“Our discovery confirms previous analyses and demonstrates that this is the earliest known site of human settlement in Canada,” said Burke. It shows that Eastern Beringia was inhabited during the last ice age.”…
The Beringians of Bluefish Caves were therefore among the ancestors of people who, at the end of the last ice age, colonized the entire continent along the coast to South America.
Bravo. If I was a young ‘un, again – this would be high on the list of work I’d love to be doing.
A recent survey asked “All things considered, do you think the world is getting better or worse, or neither getting better nor worse?”. In Sweden 10% thought things are getting better, in the US they were only 6%, and in Germany only 4%. Very few people think that the world is getting better.
What is the evidence that we need to consider when answering this question? The question is about how the world has changed and so we must take a historical perspective. And the question is about the world as a whole and the answer must therefore consider everybody. The answer must consider the history of global living conditions – a history of everyone.
Cynic that I am – even as an optimist – I tend to have a low opinion of my fellow Americans’ commitment to lifetime learning, understanding the world around us. This study makes it clear I should extend that analysis to our species worldwide. 🙂
Actually, things are better than that. But, I can’t resist grumbling – especially on a cold, snowy weekend moving into the mud phase.
RTFA. It serves as the debut for OUR WORLD IN DATA website. Which looks really interesting and useful.
Thanks, Barry Ritholtz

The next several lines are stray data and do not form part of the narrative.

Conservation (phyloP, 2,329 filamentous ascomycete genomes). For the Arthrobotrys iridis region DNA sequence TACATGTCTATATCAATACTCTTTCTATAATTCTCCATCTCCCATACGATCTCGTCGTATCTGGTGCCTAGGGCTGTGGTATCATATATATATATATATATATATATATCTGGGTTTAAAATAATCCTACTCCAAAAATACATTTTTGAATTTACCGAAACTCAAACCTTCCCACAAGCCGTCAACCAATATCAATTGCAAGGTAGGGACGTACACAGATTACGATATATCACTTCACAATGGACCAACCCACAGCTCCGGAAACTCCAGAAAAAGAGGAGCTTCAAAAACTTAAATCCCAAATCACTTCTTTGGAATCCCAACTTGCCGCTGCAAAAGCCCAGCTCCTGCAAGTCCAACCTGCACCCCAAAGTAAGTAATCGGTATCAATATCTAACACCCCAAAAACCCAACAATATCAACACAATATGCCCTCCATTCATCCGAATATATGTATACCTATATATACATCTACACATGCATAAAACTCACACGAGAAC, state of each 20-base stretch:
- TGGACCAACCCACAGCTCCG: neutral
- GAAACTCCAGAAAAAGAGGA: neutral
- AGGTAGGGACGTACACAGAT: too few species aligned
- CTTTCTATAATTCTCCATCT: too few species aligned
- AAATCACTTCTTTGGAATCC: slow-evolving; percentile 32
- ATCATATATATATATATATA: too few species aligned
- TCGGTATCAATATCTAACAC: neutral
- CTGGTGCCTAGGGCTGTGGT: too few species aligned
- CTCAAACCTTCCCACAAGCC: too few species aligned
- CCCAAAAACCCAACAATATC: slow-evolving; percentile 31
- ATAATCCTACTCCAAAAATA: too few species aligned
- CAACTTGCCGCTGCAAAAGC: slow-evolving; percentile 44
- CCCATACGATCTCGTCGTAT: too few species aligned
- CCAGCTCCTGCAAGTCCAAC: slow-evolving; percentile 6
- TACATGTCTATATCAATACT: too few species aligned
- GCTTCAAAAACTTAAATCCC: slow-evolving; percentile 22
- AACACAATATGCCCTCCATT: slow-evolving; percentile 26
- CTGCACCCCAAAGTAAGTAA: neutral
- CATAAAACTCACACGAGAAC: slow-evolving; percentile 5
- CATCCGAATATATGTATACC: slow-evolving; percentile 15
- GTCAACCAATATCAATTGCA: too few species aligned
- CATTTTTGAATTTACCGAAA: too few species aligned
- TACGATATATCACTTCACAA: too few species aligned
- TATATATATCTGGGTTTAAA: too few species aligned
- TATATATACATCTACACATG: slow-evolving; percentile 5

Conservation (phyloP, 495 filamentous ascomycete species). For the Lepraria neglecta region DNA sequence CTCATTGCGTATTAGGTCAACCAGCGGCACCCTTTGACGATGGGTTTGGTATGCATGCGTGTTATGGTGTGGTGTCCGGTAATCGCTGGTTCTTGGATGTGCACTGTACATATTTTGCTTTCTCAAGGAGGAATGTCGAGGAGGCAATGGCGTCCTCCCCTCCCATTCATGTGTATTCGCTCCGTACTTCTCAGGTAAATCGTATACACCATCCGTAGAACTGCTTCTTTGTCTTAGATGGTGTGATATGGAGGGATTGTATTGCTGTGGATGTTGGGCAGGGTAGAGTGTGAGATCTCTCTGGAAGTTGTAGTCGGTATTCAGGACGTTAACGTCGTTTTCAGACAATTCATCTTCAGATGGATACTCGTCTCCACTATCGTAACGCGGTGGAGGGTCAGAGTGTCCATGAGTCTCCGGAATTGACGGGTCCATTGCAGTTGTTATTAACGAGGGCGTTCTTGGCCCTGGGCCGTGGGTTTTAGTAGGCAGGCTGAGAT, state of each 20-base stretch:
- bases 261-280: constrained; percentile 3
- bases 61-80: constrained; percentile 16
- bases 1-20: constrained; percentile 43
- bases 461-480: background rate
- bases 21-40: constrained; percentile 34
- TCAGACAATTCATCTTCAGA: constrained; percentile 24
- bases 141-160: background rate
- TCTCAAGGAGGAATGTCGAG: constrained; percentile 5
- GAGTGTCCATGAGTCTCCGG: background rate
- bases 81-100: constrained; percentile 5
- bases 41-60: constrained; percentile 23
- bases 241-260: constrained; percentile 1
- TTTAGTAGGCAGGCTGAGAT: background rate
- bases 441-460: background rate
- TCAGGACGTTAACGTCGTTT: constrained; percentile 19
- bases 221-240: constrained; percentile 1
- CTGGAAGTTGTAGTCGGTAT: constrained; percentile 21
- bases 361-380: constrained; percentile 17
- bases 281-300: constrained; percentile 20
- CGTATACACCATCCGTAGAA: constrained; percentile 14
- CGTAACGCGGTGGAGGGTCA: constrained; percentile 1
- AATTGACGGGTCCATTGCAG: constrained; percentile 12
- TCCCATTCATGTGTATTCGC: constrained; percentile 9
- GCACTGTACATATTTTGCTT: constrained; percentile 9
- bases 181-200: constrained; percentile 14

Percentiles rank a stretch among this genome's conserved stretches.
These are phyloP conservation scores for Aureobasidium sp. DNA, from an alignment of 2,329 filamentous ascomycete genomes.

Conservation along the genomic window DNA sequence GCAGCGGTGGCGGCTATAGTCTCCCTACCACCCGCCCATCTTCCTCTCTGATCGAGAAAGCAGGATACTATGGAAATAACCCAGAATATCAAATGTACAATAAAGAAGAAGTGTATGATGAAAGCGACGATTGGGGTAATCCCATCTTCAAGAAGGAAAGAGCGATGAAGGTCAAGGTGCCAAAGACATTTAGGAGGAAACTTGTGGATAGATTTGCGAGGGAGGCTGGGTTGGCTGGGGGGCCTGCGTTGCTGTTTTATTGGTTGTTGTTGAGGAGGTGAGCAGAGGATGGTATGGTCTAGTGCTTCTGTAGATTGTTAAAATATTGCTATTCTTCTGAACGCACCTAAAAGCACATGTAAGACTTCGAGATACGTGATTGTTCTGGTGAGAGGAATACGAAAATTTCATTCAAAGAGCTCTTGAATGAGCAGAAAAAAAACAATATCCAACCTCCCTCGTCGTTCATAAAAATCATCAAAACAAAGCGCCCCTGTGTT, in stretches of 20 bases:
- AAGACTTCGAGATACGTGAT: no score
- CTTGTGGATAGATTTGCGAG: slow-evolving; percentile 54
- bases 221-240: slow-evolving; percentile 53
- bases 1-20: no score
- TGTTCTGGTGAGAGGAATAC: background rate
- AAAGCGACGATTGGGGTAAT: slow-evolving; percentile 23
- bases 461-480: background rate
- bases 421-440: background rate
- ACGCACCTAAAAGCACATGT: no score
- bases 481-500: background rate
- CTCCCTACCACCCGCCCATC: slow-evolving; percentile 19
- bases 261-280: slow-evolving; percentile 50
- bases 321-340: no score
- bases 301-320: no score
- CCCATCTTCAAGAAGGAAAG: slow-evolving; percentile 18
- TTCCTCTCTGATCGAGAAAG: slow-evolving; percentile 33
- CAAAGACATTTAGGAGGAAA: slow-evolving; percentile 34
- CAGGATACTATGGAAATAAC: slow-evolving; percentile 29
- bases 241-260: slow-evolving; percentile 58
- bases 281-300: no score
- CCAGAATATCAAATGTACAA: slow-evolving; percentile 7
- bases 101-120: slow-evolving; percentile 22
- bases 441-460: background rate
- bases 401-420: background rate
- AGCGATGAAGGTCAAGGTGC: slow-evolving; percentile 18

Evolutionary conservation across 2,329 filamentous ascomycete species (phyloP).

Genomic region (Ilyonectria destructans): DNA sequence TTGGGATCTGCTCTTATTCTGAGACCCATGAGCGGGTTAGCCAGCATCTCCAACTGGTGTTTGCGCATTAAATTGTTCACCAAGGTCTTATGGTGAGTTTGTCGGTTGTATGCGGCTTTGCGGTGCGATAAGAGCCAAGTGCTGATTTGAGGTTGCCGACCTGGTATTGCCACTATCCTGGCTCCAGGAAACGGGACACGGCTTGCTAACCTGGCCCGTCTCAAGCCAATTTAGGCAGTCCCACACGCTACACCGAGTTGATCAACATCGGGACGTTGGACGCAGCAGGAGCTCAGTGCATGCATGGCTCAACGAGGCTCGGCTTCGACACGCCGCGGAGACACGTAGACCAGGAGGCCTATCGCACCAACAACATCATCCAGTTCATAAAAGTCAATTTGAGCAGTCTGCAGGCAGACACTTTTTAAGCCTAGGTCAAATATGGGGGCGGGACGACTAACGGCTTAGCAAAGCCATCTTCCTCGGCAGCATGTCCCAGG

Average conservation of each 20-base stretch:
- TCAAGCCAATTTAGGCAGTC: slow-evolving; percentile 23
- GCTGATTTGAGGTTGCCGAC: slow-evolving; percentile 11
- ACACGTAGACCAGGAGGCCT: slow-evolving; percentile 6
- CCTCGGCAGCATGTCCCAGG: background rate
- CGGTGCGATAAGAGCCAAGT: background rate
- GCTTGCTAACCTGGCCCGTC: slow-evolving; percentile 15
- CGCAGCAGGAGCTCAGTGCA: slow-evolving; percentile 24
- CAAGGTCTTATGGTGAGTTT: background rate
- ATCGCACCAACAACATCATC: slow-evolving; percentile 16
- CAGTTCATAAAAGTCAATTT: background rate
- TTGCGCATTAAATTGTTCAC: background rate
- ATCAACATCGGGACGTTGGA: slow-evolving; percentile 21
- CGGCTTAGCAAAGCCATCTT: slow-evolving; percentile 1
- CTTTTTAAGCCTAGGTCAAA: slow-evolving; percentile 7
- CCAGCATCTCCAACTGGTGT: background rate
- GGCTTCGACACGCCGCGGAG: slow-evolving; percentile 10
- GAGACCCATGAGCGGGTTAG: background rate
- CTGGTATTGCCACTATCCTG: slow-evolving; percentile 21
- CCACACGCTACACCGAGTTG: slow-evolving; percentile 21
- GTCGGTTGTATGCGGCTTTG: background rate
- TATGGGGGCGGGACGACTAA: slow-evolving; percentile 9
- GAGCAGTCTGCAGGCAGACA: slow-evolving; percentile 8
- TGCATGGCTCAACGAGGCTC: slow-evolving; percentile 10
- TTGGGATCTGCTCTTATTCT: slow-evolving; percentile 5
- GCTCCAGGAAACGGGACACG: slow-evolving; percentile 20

❝ A member of the Mormon Tabernacle Choir has resigned in protest over the group’s decision to sing at President-elect Donald Trump’s inauguration, saying “it will appear that [the] Choir is endorsing tyranny and [fascism] by singing for this man.”
❝ The famous choir, which is affiliated with the Church of Jesus Christ of Latter-day Saints (LDS), first announced its decision to perform at Trump’s inauguration last week. The news sparked controversy among Mormons—many of whom are deeply ambivalent about Trump—but organizers justified the decision by noting that the group has performed at the inaugural celebrations of both Republican and Democratic presidents.
❝ …The reasoning was not enough for at least one performer: Jan Chamberlin, a member of the choir, published a Facebook post on Thursday morning announcing she would rather quit than sing for Trump…
“Since ‘the announcement,’ I have spent several sleepless nights and days in turmoil and agony…I’ve tried to tell myself that by not going to the inauguration, that I would be able to stay in choir for all the other good reasons. I’ve tried to tell myself that it will be all right and that I can continue in good conscience before God and man.” Chamberlin wrote. “But it’s no use. I simply cannot continue with the recent turn of events. I could never look myself in the mirror again with self respect.”…